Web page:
Since 1978, Stuart Eizenstat has dedicated his life to assisting those who suffered through the Holocaust while striving to make sure it never happens again.
That will continue with his recent appointment by President Joe Biden to chair the United States Holocaust Memorial Council, the governing board of the U.S. Holocaust Memorial Museum. He expects to assume that role in two weeks
“This is life coming full circle,” Eizenstat said. Holocaust reparations and education “continues, and I continue with it. It’s been a lifelong commitment.”
“Stuart Eizenstat played a seminal role in the establishment of the Museum and has spent decades working to secure restitution for Holocaust survivors,” said museum director Sara Bloomfield in a news release. “Serving in five presidential administrations, he relentlessly pursued these negotiations to achieve some measure of justice for survivors after their unimaginable loss and suffering.”
Eizenstat also serves as Secretary of State Anthony Blinken’s special adviser on Holocaust issues.
While growing up in Atlanta in what he called “a very Jewish household,” Eizenstat discussed the Torah portion weekly with his father. However, he said, “I never met, to my knowledge, a Holocaust survivor while I was growing up” nor did he ever take a course on the Holocaust.
After graduating from Harvard Law School while working for then-Vice President Hubert Humphrey, Eizenstat met Arthur Morse, who had just published his book, “While Six Million Died.”
That book “set forth in vivid detail” what President Franklin Delano Roosevelt knew while the Holocaust was unfolding and how he failed to act, Eizenstat said. “This was all a shock to me, because Roosevelt was an icon to me as he was in most Jewish homes.”
After finishing the book, Eizenstat committed to staying involved both to right a wrong and also to make sure it is never repeated.
Since then, he has been involved in the creation of the Holocaust Museum in Washington. He also has obtained billions of dollars for Jews and non-Jews who suffered through the Holocaust.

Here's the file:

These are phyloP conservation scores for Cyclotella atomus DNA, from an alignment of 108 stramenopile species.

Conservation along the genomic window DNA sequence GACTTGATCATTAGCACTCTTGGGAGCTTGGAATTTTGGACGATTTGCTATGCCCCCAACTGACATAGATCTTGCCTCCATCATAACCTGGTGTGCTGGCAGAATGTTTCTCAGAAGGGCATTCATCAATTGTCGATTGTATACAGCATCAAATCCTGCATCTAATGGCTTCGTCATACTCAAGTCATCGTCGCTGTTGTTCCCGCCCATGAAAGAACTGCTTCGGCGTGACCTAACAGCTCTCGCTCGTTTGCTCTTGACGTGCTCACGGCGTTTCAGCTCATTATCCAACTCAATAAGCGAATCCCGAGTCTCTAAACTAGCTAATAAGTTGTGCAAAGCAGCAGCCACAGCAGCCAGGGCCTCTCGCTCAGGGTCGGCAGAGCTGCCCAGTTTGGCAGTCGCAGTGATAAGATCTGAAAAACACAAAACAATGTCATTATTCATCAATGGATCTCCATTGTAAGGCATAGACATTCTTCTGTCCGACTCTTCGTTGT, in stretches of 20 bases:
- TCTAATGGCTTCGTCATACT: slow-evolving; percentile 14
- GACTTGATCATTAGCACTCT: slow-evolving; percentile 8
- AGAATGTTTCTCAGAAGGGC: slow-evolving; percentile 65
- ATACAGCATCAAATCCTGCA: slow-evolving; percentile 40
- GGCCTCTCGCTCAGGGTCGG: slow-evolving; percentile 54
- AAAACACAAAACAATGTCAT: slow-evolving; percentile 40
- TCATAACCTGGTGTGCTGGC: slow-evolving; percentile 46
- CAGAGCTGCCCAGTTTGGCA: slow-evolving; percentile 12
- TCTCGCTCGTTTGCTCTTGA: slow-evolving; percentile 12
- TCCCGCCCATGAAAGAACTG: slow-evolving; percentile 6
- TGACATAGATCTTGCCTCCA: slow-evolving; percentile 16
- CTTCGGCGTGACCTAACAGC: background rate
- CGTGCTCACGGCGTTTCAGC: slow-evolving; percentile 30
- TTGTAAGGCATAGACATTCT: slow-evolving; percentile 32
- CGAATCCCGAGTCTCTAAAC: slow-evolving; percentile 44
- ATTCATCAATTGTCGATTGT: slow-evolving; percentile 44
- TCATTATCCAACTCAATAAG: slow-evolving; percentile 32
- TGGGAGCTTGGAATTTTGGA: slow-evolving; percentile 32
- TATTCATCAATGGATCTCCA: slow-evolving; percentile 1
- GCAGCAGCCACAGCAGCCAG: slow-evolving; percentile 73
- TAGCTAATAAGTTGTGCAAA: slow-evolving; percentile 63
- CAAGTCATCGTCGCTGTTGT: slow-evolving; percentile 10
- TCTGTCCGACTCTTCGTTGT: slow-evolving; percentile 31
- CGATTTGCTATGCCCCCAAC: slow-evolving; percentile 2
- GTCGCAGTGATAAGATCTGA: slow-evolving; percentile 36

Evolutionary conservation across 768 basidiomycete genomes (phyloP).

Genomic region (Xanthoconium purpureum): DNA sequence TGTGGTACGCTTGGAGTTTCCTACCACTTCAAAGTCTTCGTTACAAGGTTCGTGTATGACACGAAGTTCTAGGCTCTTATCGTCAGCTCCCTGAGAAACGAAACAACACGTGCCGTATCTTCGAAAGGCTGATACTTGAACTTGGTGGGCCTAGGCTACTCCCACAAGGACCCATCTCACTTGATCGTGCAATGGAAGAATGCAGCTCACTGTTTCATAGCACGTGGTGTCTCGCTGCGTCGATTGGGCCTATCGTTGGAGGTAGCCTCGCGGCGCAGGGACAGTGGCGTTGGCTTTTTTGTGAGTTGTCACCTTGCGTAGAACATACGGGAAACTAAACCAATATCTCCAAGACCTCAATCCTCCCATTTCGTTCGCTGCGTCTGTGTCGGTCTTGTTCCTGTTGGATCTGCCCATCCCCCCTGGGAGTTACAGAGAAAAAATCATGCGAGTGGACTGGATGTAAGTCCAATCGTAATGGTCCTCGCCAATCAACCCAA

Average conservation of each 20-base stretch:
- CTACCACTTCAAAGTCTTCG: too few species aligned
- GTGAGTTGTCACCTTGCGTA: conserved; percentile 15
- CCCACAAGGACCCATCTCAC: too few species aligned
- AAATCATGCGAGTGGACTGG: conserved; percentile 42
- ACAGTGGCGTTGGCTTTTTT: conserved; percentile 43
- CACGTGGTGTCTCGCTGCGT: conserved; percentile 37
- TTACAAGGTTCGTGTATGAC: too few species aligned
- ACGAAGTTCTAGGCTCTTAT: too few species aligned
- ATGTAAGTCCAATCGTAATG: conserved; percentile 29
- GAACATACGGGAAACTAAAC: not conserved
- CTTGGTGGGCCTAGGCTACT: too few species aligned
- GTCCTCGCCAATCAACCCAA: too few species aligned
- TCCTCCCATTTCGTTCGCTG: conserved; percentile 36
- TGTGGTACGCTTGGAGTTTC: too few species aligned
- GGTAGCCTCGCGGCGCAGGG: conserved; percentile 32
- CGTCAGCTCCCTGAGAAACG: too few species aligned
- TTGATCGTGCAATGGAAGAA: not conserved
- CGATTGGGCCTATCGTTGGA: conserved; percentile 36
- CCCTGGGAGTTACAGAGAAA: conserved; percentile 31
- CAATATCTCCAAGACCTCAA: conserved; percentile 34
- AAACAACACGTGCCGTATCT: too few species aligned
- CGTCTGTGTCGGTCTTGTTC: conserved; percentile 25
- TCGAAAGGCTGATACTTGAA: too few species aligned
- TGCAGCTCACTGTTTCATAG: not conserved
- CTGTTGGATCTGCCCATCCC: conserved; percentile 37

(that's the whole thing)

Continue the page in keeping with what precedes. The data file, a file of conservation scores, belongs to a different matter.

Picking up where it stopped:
As special negotiator for the Conference on Jewish Material Claims Against Germany, or Claims Conference, he has helped obtain $9 billion in annual negotiations with Germany for survivors since 2009.
He also obtained funding that currently assists 6,000 Holocaust survivors with around-the-clock care as they age as well as 50 hours a week of care and other services to tens of thousands of others.
His work has included restitution of property, compensation payments to slave and forced laborers, recovery of looted art and bank accounts and payment of insurance policies.
Eizenstat knows antisemitism is on the rise, and Holocaust deniers continue to spread their hate. He saw those inside the Capitol during the Jan. 6, 2021, attack who wore T-shirts that said six million was not enough and other Nazi paraphernalia.
He cited a survey that found 46 percent of Generation Z and Millenniums in the United States could not name a single concentration camp, and that 11 percent of respondents blamed Jews for the Holocaust.
Despite increasing acts of violence against Jews and other minorities, the former ambassador to the European Union from 1993 to 1996 stressed that there is good news. A bipartisan Congress recognizes the need for more Holocaust education globally, and the United Nations General Assembly designated Jan. 27 as International Holocaust Remembrance Day.
Since the museum opened in 1993, about 50 million visitors have passed through its doors, about three-fourths of them non-Jews, said Eizenstat, a senior member of the law firm of Covington & Burling.
“It’s an educational institution. It’s not just looking back.”
In his new role, he hopes to expand teacher training, noting that only 17 of 50 states mandate Holocaust education. He also intends to broaden the museum’s digital resources and ensure they are spread worldwide.
His goal is to share ways to build a more just society and show what happens when intolerance is allowed to grow and “how hatred and bigotry can take hold.”